3 weeks in Sri Lanka. Part 5: Gal Oya National Park with kids.
One of Sri Lanka's lesser visited parks, Gal Oya is a hidden gem with beautiful scenery, excellent and unique animal sightings and a fantastically run, family friendly eco-lodge, with the park on its doorstep. After a 2.5-hour short-cut inspired drive through rice paddies, rich jungle and over some very bumpy roads, we arrived to a warm greeting at our lodge and immediately felt at home.
Ten separate and very private wooden huts, with straw thatched roofs and fantastic jungle views, are positioned around a central lodge, restaurant and pool. The huts are spacious, with an outdoor bathroom dividing a large sleeping area and living space. Our little ones took over the living space, where a separate bed had easily been slotted in, and two large bench seats with giant cushions became a cosy playroom, littered with toys and games. The pool is surrounded by jungle and the gently swaying grasses were home to brightly coloured dragon flies that buzzed over the water in search of a quick drink. The imposing 'Monkey Mountain' stood tall as a backdrop and would often be shrouded in wispy clouds early in the morning or as the sun set. With nowhere else to go, most guests are on full-board and, unlike other places that tend to serve up a bland buffet, all meals are a la carte and delicious.
It’s all about the national park and its animal and human inhabitants, and a host of activities are offered from the lodge that are run by their knowledgeable local guides. Here are our top picks to do with kids in Gal Oya.
- Boat Safari: Gal Oya NP houses Sri Lanka's biggest ancient tank (reservoir) and a boat safari offers an intimate experience with some of the park’s inhabitants, big and small. We opted for an afternoon safari, in the hope of catching the setting sun, a rare opportunity with younger kids in tow. The four of us shared a small motorised boat with our guide and two spotters from the local community. One of the big draws here is the unique opportunity to see elephants swimming from island to island across the lake and, whilst we didn't get to see this, we spotted several bull (male) elephants wandering alone around the tank’s perimeter. The receding waters of the dry season had allowed fresh shoots of grass to grow in the fertile sandy ground, creating a carpet of vivid green at the lakes edge. This led to a backdrop of mysterious thick jungle with misty mountain peaks lurking behind. Watching a wild elephant trudge slowly across this surreal and beautiful background as you bobbed silently on the vast tank was a truly memorable experience. We were also lucky to get up close to a grinning croc (whose red stained teeth fascinated our little ones), see a herd of wild buffalo and share our adventure with hundreds of birds including stately eagles, soaring kites and a lone pelican unsuccessfully fishing in the lake’s waters. After spotting an elephant behind a small rocky outcrop, our guide invited us out of the boat for a closer peak, checking we were happy to do this first. We wandered over fresh crocodile and jackal tracks, totally mesmerised by the colours of the landscape, and scrambled up the rocks for incredible views, including our intrepid elephant. Local fishermen dot the lake, their brightly coloured sheets acting as make shift sails, and branches of long dead trees poke eerily out of the water offering sanctuary to some of the parks many birds. As our safari came to an end our timing was rewarded with a stunning sunset and we watched the subtle shift in colours back across the lake as we headed back to shore.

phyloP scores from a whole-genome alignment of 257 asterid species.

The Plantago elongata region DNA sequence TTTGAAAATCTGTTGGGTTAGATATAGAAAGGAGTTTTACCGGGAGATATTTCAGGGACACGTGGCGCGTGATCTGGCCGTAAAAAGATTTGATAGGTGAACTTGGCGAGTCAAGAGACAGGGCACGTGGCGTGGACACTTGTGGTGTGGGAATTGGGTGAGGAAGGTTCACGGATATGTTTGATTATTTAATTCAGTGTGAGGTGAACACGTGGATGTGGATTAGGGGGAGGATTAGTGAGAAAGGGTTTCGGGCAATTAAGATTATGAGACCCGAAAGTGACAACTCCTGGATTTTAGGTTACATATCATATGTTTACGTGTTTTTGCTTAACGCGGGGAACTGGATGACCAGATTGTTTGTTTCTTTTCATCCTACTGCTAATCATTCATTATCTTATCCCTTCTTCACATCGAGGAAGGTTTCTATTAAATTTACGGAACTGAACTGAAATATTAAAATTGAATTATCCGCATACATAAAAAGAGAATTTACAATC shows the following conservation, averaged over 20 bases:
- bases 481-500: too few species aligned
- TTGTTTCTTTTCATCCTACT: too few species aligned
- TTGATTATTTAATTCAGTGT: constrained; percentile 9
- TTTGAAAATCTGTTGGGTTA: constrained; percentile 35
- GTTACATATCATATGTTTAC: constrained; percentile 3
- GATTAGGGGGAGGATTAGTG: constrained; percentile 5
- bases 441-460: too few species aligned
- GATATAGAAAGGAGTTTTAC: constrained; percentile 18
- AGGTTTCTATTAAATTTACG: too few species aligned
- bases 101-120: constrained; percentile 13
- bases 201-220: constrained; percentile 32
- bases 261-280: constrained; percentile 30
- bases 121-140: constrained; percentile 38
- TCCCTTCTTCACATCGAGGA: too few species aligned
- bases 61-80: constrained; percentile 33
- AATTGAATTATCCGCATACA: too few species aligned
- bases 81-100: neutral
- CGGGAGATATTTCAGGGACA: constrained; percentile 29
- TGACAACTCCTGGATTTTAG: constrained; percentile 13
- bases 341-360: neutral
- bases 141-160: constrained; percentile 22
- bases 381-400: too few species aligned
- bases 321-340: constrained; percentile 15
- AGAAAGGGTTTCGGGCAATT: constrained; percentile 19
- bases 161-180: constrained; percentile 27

- Indigenous walk: We also went on a walk with a Vedda tribesmen, once the indigenous people of eastern Sri Lanka, living isolated lives in caves in the jungle. Over the years since their discovery, the lives of the Vedda have integrated with regular Sri Lankans and they now all live in the villages. It was interesting to hear snippets of how their hunter gatherer lifestyle once played out and the kids were very intrigued by the traditional blessing we were given, in their indigenous language, before and after our walk.
- Jungle cooking: After a short walk through the jungle surrounding the lodge we arrived at a small rocky plain, at the edge of which stood a wooden hut which housed a traditional 'jungle' kitchen. Three wood burning stoves, two of which were already ablaze, were behind two rickety tables surrounded by tree stump stools. Over the next hour and a half, as thunder and lightning crackled overhead, we watched, smelt, tasted and chopped as both chef and guide talked us through the cooking process. By the end we had coconut bowls and clay pots full of steaming fish curry, served with banana flower and ‘dry porridge’. We all got stuck in with our fingers (once it had cooled sufficiently) and enjoyed one of the best curries we'd tasted all trip. The kids loved munching down the curry dipped porridge balls while the space around the hut provided opportunity to stretch legs and explore when required. Eventually the clouds gave way to clear skies and we were rewarded with a beautiful sunset, the dark cliffs silhouetted against a blazing orange sky.